From the Alan Douglas book ‘Tube Testers and Classic Electronic Test Gear’, a section entitled ‘Are Dynamic Models Better?’ is the first look most of us have had at this dilemma. However, the Robert B. Tomer book ‘Getting The Most Out Of Vacuum Tubes’ looked at this ‘problem’ some forty years earlier, albeit in a very veiled way. You absolutely must read between the lines to know Mr. Tomer is specifically referring to Jackson and Eico tube testers. The entire book ‘Getting The Most Out Of Vacuum Tubes’ is available as a PDF file on-line. It is well worth reading, and you can check it out by HERE. If you simply want to get straight to the ‘using a tube tester’ chapter, it begins on page 113.
- According to Mr. Douglas, his experiments did not yield superior results using any ‘Dynamic’ tube tester. We are further told many tube testers use a testing current much higher than any circuit would, or even beyond the published data for that tube! As an example, using a Jackson 715, a 6SQ7 tube received a measured 4mA of current through the cathode during testing. Tube manuals list the plate dissipation of a 6SQ7 at 1/2 watt, with a plate current of 1.1mA! This was not the ‘worst’ example; a B&K 700 pummeled the 6SQ7 with 19mA! It is always a good idea to familiarize yourself with your tube tester, and note the testing voltages and currents used. This would help determine how much ‘faith’ you can put into any test results. ‘Better’ tube testers use more realistic test currents, and therefore the results are perceived to be much more accurate.
- According to Mr. Tomer, if the tube tester uses a DC indicator in the plate circuit, the reading is heavily influenced by the actual DC plate current of the tube under test (no shit, Sherlock!). This is not only measuring the amplification capabilities, but the current handling capabilities as well. This test will still weed out weak tubes. Mr. Tomer further hypothesizes two tube with ‘similar’ transconductance, but different plate currents; the readings would be vastly different. My question? What are you measuring? If the meter is in series with the plate circuit, you are measuring plate current. The meter should indicate if the tube amplified the idle plate current. Plus, in any decent tube tester, you do have a bias adjustment to reflect different biasing requirements. Even checking the charts for many Hickok testers, similar tubes (see the chart below) will reveal that the bias settings are not the same. Lower current tubes obviously require less bias voltage. Check out my chart below.
Chart of signal tubes showing similar transconductance,
Plate resistance and Plate current reveals ‘better’ tube testers do not consider them ‘close enough’ to be equal.
- This is a terrible chart; one that I threw together very quickly. And, it just happened to be the three tube testers at the very top of the first ‘pile’ I had near my workbench. But, it does demonstrate a point. It was hard to find two tube with exactly the same transconductance but very different plate currents (which could be why Mr. Tomer makes such a bold statement), so I also chose triodes with ‘closely similar’ transconductance, but with either different plate currents or plate resistance to compare. The bias settings reflect that even ‘closely similar’ tubes are not set up identically. The ‘*’ seen at the 6AN8 indicates that my Precise 111 tube chart did not have a listing for the 6AN8; I followed the owner’s manual for determining your own settings, and chose the bias setting as given in the ‘Typical Operation’ section from an RCA tube manual. The only two tubes I could find ‘quickly’ that met Mr. Tomer’s concern did not ‘pan out’. Remember; EIA/RETMA standards exist so that all 6L6’s (as one example) will have similar specifications. Your tester will show slight variances, not ‘black and white’. The results should be more like shades of gray. If you took a 12AX7 and a 12AT7, each with all lettering removed, a tube tester would absolutely be able to tell you which was which. You could never mistake a weak 12AX7 for a 12AT7. And finally; the difference between an AC and a DC meter is that the DC meter will have a rectifier hidden in the casing. I’ve never been able to figure out the problem Mr. Tomer has with DC meters, other than the fact that the ‘Dynamic’ tester is not actually testing transconductance. It is really making an AC amplification test. In the end, we want to pick out bad tubes, and the Jackson 648 can do just that.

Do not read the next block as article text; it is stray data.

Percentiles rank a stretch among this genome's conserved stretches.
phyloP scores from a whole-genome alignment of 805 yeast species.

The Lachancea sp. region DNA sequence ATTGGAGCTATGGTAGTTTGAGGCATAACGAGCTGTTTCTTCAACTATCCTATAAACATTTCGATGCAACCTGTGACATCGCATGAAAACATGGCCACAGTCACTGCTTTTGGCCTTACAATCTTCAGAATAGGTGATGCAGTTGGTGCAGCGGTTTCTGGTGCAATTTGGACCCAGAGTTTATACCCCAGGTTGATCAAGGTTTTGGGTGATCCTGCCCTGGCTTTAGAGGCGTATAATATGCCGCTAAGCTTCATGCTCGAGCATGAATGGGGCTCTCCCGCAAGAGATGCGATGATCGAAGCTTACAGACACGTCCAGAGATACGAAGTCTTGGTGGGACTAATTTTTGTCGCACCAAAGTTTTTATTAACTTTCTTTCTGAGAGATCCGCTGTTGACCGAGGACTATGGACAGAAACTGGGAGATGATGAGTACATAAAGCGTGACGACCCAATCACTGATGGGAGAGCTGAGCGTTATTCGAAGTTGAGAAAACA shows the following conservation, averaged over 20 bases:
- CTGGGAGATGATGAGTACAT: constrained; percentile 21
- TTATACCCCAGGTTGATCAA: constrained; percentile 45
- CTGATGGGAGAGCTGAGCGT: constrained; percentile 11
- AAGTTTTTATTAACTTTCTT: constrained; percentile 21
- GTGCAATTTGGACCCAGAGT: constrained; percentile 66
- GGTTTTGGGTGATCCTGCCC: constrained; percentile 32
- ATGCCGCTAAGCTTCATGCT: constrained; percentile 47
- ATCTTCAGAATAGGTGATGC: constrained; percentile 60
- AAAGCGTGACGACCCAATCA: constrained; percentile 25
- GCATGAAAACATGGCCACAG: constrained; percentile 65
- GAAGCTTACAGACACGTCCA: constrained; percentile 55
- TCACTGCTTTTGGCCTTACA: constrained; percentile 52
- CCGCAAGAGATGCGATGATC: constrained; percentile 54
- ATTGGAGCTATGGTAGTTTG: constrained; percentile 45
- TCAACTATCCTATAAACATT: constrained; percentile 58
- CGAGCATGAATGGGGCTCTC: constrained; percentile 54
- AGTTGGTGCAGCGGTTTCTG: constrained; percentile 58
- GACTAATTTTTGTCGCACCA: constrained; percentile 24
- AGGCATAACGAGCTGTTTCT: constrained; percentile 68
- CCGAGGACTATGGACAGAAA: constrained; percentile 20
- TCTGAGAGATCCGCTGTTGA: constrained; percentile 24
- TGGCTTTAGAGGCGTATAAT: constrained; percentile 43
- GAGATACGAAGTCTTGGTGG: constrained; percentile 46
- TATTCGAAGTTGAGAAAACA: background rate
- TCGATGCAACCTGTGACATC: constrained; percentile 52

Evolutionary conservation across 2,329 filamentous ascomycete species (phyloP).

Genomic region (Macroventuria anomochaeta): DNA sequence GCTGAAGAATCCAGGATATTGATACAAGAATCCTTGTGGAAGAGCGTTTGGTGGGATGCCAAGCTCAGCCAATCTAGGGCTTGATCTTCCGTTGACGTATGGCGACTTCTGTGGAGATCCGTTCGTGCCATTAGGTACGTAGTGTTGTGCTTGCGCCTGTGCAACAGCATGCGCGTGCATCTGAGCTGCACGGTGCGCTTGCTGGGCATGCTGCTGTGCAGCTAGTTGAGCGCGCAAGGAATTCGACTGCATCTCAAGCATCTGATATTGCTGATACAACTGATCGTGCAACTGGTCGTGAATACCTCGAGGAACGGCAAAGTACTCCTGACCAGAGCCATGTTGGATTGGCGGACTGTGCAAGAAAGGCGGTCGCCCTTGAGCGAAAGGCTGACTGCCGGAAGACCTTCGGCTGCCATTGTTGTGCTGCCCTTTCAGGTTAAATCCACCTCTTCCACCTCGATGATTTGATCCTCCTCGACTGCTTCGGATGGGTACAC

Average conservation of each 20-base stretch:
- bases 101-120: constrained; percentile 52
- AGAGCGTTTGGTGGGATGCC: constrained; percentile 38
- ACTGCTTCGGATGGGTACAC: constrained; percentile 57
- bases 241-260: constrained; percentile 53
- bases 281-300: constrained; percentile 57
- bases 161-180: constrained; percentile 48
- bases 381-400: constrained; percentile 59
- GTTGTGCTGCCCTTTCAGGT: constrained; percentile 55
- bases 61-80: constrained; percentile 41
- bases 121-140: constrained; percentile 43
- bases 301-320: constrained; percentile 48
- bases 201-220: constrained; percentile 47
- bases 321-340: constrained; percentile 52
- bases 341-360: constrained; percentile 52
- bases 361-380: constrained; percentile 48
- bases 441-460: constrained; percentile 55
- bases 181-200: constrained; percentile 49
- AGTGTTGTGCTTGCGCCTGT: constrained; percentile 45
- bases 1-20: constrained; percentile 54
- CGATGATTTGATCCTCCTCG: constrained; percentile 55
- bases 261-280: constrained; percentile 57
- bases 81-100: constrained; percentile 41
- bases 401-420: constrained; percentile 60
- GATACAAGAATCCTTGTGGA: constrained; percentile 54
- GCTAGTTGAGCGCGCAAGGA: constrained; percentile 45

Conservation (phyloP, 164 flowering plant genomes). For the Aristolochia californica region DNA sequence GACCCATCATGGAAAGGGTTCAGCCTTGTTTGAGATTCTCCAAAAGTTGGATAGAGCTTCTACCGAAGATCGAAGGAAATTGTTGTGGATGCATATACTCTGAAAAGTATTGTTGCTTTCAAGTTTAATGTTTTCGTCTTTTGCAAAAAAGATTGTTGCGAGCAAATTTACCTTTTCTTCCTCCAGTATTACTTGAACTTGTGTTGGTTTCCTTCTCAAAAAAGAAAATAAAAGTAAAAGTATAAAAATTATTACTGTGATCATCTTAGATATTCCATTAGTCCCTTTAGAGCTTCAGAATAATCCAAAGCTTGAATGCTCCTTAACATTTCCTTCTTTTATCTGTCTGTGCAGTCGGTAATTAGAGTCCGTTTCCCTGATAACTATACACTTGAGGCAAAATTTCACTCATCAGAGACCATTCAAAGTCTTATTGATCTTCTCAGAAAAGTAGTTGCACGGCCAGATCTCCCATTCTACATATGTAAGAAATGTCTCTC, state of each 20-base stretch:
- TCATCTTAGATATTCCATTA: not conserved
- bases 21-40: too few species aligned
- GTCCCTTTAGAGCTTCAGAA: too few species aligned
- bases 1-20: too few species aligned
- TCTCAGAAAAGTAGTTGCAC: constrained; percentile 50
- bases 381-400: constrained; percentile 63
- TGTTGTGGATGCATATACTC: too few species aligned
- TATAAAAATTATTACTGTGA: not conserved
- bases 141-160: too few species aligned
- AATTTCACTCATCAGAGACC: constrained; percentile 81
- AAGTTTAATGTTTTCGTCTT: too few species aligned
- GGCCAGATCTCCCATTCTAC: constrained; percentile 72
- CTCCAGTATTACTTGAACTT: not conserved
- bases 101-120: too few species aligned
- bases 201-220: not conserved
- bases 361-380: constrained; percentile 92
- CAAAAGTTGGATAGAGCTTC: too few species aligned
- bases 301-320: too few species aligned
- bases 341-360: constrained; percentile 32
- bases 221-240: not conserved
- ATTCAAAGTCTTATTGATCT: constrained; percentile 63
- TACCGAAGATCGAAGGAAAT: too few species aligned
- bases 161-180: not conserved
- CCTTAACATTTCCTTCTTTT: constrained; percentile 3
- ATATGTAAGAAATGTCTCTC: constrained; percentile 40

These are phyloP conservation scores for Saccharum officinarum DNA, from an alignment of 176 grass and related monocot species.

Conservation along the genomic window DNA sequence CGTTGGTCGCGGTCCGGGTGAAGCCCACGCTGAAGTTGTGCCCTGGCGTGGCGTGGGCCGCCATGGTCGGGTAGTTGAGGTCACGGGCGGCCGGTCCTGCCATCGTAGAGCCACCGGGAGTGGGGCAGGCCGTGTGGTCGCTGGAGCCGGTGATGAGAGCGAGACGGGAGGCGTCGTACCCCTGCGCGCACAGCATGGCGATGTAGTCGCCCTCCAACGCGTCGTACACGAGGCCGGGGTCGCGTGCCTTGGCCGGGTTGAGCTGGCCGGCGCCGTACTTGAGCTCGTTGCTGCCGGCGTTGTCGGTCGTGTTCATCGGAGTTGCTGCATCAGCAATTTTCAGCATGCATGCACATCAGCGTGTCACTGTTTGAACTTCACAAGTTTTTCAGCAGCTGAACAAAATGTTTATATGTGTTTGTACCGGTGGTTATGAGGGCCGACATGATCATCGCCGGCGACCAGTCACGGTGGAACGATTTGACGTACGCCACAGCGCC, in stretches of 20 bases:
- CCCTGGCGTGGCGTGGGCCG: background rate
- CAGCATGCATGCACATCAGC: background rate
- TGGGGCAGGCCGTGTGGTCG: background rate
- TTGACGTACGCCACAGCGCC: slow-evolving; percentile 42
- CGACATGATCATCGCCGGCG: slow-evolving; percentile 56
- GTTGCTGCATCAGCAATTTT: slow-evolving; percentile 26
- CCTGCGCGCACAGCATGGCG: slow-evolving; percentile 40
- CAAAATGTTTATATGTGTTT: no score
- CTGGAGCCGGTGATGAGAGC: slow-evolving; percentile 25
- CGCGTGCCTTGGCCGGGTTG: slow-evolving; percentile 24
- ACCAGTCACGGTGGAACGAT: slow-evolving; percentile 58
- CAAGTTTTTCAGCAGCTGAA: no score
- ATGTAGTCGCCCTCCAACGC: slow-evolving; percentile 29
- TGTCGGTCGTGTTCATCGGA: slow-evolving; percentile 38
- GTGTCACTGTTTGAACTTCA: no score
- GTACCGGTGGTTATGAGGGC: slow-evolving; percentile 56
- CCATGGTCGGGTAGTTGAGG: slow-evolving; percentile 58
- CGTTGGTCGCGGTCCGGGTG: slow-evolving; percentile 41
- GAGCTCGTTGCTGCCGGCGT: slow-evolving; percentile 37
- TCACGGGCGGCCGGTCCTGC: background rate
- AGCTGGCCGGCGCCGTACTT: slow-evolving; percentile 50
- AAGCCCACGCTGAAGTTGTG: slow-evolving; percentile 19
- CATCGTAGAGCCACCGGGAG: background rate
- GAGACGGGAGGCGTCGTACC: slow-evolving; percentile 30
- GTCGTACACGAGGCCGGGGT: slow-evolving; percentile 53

- Also from Mr. Tomer; ‘Dynamic’ testers apply the same voltages to all tubes, and only the meter shunt (‘Sensitivity’) is adjusted to keep meter readings ‘inside’ the appropriate scale. He laments that biasing requirements, sharpness, cutoff, and the like, are totally ignored. The downside to this is you can often overdrive the tube into the positive grid region. This causes the grid to conduct, and loads down the test signal source. The resulting test reading will be lowered, and therefore meaningless. This is why I prefer tube testers that allow for bias adjustment. But I will still collect any tube tester; I understand the shortcomings of the ‘lower end’ examples, and won’t put stock into their readings without comparing those reading to several other testers.
All in all, you should compare readings from different tube testers, and decide for yourself if you can ‘trust’ any one tube tester. If you like the Jackson 648 (as I do), use it. It has a very good ‘Shorts’ test, and has a much appreciated ‘Life Test’. Yes, the test voltages are similar for a 6V6 as they are for a 6SL7. Yes, we are using a DC meter movement. You can still test your tubes for overall ‘quality’, determine how much ‘life’ you have left in that particular tube, and pick out tubes with leakage between various elements. What more do you need?